Discussion

Variation of species richness with climatic variables

Ant’s species richness, similar to other animal groups, is strongly correlated with climate. Whereas pattern varies by region, the general trend is that richness is positively correlated with temperature and negatively correlated with precipitation and temperature range. This pattern is observed both at a global (Dunn et al. 2007; Dunn et al. 2009) and at a local scale (Wielgoss et al. 2010).

In this study, species richness was negatively correlated with variables associated with precipitation and positively correlated with variables associated with temperature (Table 1; Fig. 4). However, the combination of variables is more important than the individual predictors. Table 2 shows the distribution of average species richness dependent on different combinations of annual precipitation and mean annual temperature. There is a well expressed area (Table 2, cells with black background) which favors high species richness and species richness decreases in any direction from this area. Given the same temperature values, the species richness is higher if precipitation is low. Given the same precipitation level, richness increases with temperature. However, above a certain threshold temperature, species richness decreases. This may reflect dependence of the richness on the evaporation level: if the temperature is high, water evaporation increases and soil moisture decreases.
Table 2

Mean annual precipitation (mm), Annual temperature (°C) and Average species richness

Darker tones indicate highest species richness; lighter tones indicate lowest species richness. The numbers in the cells indicate the average number of species at a combination of precipitation and temperature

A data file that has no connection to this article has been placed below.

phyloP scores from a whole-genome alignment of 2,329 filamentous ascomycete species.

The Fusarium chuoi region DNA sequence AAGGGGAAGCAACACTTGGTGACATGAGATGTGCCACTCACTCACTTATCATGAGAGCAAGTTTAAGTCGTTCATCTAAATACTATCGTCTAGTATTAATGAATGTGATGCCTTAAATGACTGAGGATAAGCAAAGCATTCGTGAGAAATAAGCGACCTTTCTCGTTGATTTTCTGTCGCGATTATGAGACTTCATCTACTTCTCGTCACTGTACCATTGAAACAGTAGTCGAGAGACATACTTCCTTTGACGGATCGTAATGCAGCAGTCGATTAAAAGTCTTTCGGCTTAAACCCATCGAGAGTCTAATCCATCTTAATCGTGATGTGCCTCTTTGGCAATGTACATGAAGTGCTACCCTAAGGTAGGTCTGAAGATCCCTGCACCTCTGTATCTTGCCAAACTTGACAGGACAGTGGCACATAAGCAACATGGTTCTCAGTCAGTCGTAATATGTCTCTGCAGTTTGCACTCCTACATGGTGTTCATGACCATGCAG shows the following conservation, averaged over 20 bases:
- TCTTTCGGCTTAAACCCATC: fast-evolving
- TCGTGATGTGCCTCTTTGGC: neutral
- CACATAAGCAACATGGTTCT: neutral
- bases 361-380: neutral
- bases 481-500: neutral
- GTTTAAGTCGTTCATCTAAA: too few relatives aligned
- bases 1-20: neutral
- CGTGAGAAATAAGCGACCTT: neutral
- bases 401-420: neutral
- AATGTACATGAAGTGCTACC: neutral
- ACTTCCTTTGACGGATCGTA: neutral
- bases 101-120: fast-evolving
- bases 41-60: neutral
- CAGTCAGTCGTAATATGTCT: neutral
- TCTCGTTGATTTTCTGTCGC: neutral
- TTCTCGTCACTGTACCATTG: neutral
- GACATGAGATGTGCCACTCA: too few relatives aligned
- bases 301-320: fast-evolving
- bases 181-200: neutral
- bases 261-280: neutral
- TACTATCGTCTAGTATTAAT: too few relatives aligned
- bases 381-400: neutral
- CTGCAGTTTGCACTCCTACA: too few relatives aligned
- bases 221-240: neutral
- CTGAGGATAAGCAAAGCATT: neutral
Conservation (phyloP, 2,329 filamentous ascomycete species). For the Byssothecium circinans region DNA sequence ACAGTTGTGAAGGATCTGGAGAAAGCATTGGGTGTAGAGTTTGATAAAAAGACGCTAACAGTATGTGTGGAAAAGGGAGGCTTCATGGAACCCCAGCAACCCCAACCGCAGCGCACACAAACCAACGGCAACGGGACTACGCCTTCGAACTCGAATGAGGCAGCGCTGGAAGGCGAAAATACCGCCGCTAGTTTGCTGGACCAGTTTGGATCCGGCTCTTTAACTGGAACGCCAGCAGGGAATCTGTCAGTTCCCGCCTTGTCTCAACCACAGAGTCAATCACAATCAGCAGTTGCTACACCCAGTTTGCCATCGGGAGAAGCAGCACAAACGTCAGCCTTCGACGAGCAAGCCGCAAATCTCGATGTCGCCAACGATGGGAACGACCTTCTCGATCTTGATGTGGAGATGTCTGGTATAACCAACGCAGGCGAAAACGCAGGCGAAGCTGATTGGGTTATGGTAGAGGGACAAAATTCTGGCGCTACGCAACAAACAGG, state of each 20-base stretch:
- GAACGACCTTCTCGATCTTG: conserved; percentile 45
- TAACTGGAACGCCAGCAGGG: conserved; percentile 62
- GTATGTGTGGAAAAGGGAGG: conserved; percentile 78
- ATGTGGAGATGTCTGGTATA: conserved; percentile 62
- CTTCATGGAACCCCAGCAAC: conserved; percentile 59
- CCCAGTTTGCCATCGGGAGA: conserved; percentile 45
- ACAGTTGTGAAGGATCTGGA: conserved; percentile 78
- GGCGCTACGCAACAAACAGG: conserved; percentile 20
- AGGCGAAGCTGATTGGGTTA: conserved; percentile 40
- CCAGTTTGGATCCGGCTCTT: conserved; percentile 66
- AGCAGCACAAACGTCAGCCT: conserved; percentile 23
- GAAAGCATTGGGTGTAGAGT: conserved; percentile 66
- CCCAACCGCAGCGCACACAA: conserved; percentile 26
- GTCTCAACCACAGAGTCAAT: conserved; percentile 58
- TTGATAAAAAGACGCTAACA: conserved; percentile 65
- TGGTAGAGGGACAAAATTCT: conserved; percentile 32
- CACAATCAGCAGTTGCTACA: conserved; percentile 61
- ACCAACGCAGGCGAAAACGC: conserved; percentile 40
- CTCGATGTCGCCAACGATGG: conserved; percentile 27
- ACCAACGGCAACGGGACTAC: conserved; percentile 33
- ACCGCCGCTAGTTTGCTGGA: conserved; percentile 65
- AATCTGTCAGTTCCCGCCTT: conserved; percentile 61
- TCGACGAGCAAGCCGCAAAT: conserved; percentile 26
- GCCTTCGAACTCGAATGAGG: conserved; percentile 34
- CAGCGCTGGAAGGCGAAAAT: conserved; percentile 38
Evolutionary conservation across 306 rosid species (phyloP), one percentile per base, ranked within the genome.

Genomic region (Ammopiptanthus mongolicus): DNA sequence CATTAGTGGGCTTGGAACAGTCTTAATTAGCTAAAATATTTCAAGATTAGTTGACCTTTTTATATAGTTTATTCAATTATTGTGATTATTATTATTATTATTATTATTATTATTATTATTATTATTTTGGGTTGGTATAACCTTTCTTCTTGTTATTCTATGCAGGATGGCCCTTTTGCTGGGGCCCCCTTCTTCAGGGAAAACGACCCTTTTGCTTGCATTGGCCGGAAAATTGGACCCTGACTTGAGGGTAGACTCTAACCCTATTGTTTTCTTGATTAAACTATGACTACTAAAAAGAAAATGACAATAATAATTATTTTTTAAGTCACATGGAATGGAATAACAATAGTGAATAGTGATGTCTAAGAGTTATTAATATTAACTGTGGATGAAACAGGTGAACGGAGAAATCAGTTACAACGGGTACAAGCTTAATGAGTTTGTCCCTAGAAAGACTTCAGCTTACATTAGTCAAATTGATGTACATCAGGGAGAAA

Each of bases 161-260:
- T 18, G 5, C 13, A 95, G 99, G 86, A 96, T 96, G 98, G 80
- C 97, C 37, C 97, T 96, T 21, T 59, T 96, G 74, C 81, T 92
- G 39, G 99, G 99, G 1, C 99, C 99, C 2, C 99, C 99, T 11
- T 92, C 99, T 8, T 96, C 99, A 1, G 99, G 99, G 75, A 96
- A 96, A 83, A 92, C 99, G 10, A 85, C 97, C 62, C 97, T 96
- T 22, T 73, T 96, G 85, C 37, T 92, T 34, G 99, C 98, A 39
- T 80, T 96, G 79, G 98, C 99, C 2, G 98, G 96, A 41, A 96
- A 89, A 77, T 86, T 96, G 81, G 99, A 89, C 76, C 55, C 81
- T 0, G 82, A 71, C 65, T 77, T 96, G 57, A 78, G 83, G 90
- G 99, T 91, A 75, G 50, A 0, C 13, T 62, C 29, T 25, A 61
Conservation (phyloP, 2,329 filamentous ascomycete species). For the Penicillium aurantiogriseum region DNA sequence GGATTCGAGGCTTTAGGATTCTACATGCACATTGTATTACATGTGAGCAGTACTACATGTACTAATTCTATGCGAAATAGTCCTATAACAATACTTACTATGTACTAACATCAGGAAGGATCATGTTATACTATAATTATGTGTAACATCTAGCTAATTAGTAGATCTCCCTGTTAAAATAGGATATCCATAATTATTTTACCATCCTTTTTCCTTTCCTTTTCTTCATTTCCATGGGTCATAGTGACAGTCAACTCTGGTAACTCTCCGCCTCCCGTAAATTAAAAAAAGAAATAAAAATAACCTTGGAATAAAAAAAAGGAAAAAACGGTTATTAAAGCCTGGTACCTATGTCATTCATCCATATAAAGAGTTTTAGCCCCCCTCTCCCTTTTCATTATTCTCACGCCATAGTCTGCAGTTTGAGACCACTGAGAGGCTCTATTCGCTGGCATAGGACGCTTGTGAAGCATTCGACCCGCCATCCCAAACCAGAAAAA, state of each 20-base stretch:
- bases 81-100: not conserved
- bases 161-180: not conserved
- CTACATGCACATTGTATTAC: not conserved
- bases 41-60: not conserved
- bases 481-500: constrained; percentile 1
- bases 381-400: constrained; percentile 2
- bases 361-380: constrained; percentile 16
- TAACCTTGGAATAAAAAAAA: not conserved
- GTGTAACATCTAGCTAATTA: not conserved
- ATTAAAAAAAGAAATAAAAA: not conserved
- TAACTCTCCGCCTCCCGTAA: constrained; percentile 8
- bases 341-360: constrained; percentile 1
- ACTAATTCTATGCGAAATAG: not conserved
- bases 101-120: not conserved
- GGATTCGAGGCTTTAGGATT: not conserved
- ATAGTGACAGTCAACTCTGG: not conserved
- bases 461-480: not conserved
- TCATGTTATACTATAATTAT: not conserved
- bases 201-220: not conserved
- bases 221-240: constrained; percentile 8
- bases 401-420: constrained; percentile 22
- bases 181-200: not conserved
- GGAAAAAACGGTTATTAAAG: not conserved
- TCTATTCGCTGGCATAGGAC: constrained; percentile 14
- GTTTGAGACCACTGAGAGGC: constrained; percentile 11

Figure 6 shows the dependence of species richness on annual potential ground moisture (Thornthwaite 1948; Thornthwaite and Mather 1957). Species richness decreases on both sides of the optimal moisture. Many ant species are able to change the moisture within the nest so that nest moisture is significantly different compared to the surrounding soil (Frouz 2000; Frouz and Finer 2007; McCahon and Lockwood 1990).This is achieved either by creating drainage near the nest so that water can quickly go into deeper layers thus reducing moisture or by construction ditches where water accumulates and creates constantly wet zones in the anthill (Green et al. 1999; Frouz and Jilkova 2008). Despite the fact that many species of ants are able to affect anthill moisture, this study shows that soil moisture is a very strong delimiting factor for the species richness of ants at a large scale.
Fig. 6

Dependence of species richness on annual potential ground moisture

Spatial variation of species richness